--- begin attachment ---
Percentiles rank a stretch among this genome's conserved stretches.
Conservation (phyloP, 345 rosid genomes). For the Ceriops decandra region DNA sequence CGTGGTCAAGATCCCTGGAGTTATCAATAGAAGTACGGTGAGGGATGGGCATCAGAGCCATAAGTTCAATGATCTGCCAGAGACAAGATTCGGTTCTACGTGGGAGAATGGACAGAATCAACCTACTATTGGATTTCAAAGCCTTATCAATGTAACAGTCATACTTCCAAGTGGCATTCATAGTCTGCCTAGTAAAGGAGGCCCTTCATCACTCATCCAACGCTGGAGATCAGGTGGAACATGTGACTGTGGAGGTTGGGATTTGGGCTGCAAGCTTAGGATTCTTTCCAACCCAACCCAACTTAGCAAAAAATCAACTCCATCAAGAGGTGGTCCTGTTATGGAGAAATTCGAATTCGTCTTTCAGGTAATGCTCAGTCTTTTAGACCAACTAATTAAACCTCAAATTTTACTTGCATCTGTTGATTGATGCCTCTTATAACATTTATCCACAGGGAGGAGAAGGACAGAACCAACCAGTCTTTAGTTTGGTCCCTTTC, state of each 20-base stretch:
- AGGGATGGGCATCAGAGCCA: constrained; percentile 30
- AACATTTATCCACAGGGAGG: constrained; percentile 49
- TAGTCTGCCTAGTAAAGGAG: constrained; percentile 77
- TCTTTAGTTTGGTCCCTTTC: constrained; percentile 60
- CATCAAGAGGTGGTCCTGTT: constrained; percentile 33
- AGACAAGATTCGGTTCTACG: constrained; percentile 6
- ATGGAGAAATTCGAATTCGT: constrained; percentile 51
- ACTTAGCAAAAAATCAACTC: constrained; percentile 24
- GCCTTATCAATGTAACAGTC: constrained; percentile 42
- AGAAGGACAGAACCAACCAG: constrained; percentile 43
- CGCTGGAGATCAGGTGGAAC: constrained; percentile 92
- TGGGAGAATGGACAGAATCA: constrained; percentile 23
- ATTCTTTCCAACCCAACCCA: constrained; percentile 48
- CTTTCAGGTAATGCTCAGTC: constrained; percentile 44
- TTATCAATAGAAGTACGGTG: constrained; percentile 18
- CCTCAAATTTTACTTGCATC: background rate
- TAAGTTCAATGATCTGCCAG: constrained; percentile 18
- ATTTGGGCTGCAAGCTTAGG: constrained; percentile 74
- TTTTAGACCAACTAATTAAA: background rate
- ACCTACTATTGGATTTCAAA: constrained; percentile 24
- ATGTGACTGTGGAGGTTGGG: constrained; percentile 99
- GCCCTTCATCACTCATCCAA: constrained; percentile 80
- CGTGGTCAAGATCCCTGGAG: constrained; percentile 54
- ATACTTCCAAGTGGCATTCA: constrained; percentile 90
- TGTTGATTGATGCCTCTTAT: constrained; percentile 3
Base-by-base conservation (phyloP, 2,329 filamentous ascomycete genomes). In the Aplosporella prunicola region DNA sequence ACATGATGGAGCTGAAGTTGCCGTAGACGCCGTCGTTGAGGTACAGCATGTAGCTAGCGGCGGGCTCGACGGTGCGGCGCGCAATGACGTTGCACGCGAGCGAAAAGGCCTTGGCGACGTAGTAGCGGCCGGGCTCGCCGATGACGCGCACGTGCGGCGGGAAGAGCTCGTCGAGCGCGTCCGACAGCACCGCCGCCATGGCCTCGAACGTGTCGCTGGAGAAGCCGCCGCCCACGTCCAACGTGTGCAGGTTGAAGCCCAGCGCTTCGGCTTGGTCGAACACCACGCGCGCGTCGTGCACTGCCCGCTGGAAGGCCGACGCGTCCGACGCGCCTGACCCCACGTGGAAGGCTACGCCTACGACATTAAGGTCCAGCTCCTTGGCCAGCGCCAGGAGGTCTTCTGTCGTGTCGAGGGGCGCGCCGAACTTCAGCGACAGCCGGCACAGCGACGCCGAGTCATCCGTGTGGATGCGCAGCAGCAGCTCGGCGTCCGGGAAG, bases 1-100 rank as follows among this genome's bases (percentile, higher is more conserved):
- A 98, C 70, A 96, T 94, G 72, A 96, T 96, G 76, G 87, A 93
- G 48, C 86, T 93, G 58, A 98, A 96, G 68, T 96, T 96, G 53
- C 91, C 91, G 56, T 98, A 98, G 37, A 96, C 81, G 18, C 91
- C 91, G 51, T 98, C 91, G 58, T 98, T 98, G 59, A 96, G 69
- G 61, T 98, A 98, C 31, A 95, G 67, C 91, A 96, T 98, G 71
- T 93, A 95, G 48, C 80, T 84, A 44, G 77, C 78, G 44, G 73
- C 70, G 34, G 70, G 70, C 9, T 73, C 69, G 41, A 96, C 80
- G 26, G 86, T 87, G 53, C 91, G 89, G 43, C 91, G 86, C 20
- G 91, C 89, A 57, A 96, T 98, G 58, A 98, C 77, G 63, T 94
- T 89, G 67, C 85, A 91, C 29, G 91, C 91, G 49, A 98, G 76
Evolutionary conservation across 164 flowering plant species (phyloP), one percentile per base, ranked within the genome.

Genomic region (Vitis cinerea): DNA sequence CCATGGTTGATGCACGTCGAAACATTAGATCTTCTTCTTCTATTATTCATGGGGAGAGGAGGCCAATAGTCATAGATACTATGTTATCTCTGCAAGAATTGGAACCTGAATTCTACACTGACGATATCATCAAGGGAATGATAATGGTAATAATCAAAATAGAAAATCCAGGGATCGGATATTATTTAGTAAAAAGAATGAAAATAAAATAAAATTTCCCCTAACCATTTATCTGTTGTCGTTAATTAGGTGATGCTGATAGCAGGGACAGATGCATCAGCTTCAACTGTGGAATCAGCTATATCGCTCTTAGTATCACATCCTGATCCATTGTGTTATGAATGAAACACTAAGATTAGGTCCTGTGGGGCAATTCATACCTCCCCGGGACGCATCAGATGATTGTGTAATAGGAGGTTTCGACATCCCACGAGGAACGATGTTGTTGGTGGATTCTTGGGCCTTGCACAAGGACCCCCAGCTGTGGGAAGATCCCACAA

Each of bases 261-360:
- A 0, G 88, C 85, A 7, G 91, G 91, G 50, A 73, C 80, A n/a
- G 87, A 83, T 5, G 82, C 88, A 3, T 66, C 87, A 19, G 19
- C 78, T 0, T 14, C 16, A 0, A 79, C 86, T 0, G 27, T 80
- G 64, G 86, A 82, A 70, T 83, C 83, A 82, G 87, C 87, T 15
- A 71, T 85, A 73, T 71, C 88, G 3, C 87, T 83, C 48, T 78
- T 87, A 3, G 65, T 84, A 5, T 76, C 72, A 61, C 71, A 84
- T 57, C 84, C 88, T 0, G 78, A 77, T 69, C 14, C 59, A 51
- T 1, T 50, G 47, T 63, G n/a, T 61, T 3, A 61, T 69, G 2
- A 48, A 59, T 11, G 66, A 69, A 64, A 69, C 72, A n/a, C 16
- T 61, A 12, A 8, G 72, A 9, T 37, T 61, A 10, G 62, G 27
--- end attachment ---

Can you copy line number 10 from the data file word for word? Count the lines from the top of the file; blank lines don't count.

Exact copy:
- ACTTAGCAAAAAATCAACTC: constrained; percentile 24